gate which she quickly unlocked, admitting her lover, who had
been waiting without. Relocking the gate the two strolled arm in arm to
the little bower which was their trysting place.
As the lovers talked, all self-engrossed, the little Prince played
happily about among the trees and flowers, and none saw the stern,
determined face which peered through the foliage at a little distance
from the playing boy.
Richard was devoting his royal energies to chasing an elusive butterfly
which fate led nearer and nearer to the cold, hard watcher in the
bushes. Closer and closer came the little Prince, and in another
moment, he had burst through the flowering shrubs, and stood facing the
implacable master of fence.
"Your Highness," said De Vac, bowing to the little fellow, "let old
DeVac help you catch the pretty insect."
Richard, having often seen De Vac, did not fear him, and so together
they started in pursuit of the butterfly which by now had passed out
of sight. De Vac turned their steps toward the little postern gate,
but when he would have passed through with the tiny Prince, the latter
"Come, My Lord Prince," urged De Vac, "methinks the butterfly did but
alight without the wall, we can have it and return within the garden in
"Go thyself and fetch it," replied the Prince; "the King, my father, has
forbid me stepping without the palace grounds."
"Come," commanded De Vac, more sternly, "no harm can come to you."
But the child hung back and would not go with him so that De Vac was
forced to grasp him roughly by the arm. There was a cry of rage and
alarm from the royal child.
"Unhand me, sirrah," screamed the boy. "How dare you lay hands on a
prince of England?"
De Vac clapped his hand over the child's mouth to still his cries,
but it was too late. The Lady Maud and her lover had heard and, in an
instant, they were rushing toward the postern gate, the officer drawing
his sword as he ran.
When they reached the wall, De Vac and the Prince were upon the outside,
and the Frenchman had closed and was endeavoring to lock the gate.
But, handicapped by the struggling boy, he had not time to turn the key
before the officer threw himself against the panels and burst out before
the master of fence, closely followed by the Lady Maud.
De Vac dropped the key and, still grasping the now thoroughly
affrightened Prince with his left hand, drew his sword and confronted
There were no words, there was no need of
After days of searching he had succeeded finally in discovering a pass through the mountains and, coming down upon the opposite side, had found himself in a country practically identical with that which he had left.Page 22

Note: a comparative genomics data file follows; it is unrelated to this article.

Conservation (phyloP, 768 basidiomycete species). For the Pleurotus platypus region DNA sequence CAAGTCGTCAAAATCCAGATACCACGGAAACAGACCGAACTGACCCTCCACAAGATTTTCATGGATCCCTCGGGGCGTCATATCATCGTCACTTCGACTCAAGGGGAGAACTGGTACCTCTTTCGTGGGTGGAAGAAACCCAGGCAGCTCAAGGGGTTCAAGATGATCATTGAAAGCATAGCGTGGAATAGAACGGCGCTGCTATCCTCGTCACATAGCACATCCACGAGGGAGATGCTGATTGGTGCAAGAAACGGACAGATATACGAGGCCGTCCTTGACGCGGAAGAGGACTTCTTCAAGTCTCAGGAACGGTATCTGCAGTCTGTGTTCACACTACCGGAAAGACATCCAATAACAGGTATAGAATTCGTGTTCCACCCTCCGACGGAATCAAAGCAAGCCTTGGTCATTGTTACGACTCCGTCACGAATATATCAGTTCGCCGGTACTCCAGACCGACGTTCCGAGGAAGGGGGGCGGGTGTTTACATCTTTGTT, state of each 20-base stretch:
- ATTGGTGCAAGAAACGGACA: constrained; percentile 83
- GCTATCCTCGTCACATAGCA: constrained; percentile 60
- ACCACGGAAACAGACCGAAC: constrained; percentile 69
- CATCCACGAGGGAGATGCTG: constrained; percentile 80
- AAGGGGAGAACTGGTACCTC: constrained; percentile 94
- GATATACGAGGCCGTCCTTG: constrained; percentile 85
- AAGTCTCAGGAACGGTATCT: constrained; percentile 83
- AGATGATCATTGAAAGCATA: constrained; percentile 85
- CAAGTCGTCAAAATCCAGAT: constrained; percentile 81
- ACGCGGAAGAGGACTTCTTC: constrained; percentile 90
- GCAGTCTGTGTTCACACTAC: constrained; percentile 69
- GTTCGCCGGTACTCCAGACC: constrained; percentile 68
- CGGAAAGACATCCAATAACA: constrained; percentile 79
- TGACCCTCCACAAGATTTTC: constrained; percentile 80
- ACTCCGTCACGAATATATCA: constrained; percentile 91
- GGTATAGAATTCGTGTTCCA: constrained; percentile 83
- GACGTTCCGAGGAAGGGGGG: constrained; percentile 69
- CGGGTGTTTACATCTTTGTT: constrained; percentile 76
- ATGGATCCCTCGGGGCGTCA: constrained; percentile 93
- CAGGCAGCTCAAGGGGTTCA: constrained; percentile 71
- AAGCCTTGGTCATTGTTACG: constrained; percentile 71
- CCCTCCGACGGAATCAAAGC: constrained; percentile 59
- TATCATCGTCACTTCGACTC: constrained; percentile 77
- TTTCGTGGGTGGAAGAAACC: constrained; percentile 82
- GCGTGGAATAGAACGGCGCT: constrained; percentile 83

Suddenly she stooped and removed Es-sat's knife with its scabbard and shoulder belt.Page 27
If Om-at kills him without assistance Om-at may become chief.Page 40
Dank and mysterious grew the vegetation below; giant trees waved their plumed tops almost level with the summit of the cliff; and over all brooded an ominous silence.Page 41
there were, eyes she did not see, but that saw her and watched her every move--fierce eyes, greedy eyes, cunning and cruel.Page 55
It terrified her beyond description, but it brought no paralysis of fear.Page 56
The creature was up wind from me and yet I did not sense its near presence until it charged.Page 58
It was in plain view of the two in the tree.Page 68
Whether or not its gleaming walls held the secret of his lost mate he could not even guess but if she lived at all within the precincts of Pal-ul-don it must be among the Ho-don, since the hairy black men of this forgotten world took no prisoners.Page 70
There now arose in his mind a question as to what would be their relationship when Tarzan had dismounted.Page 86
A young and beautiful woman stood in the center of the little open space, stroking the head of a bird which she held against her golden.Page 87
"But you have not answered me," she continued presently; "who are you?" "You have not heard then," asked Tarzan, "of the visitor who arrived at your king's court yesterday?" "You mean," she exclaimed, "that you are the Dor-ul-Otho?" And now the erstwhile doubting eyes reflected naught but awe.Page 96
"The Princess O-lo-a was alone in the Forbidden Garden with but this one slave," explained the priest, "when there suddenly appeared from the foliage nearby this creature who claims to be the Dor-ul-Otho.Page 100
Before him the stranger saw a tall white warrior, naked but for a loin cloth, cross belts, and a girdle.Page 111
discovered that both were priests.Page 115
" Tarzan nodded.Page 120
Its effect upon the GRYF was instantaneous and complete--with a terrific bellow it lowered its three horns and dashed madly in the direction of the sound.Page 144
The east coast was nearer but Obergatz positively refused to chance throwing himself into the hands of the British by returning to the territory which they now controlled, insisting instead upon attempting to make his way through an unknown wilderness to South Africa where, among the Boers, he was convinced he would find willing sympathizers who would find some way to return him in safety to Germany, and the woman was perforce compelled to accompany him.Page 206
Tarzan smiled.Page 211
The bellowing ceased and turned to low rumblings and presently the huge beast appeared.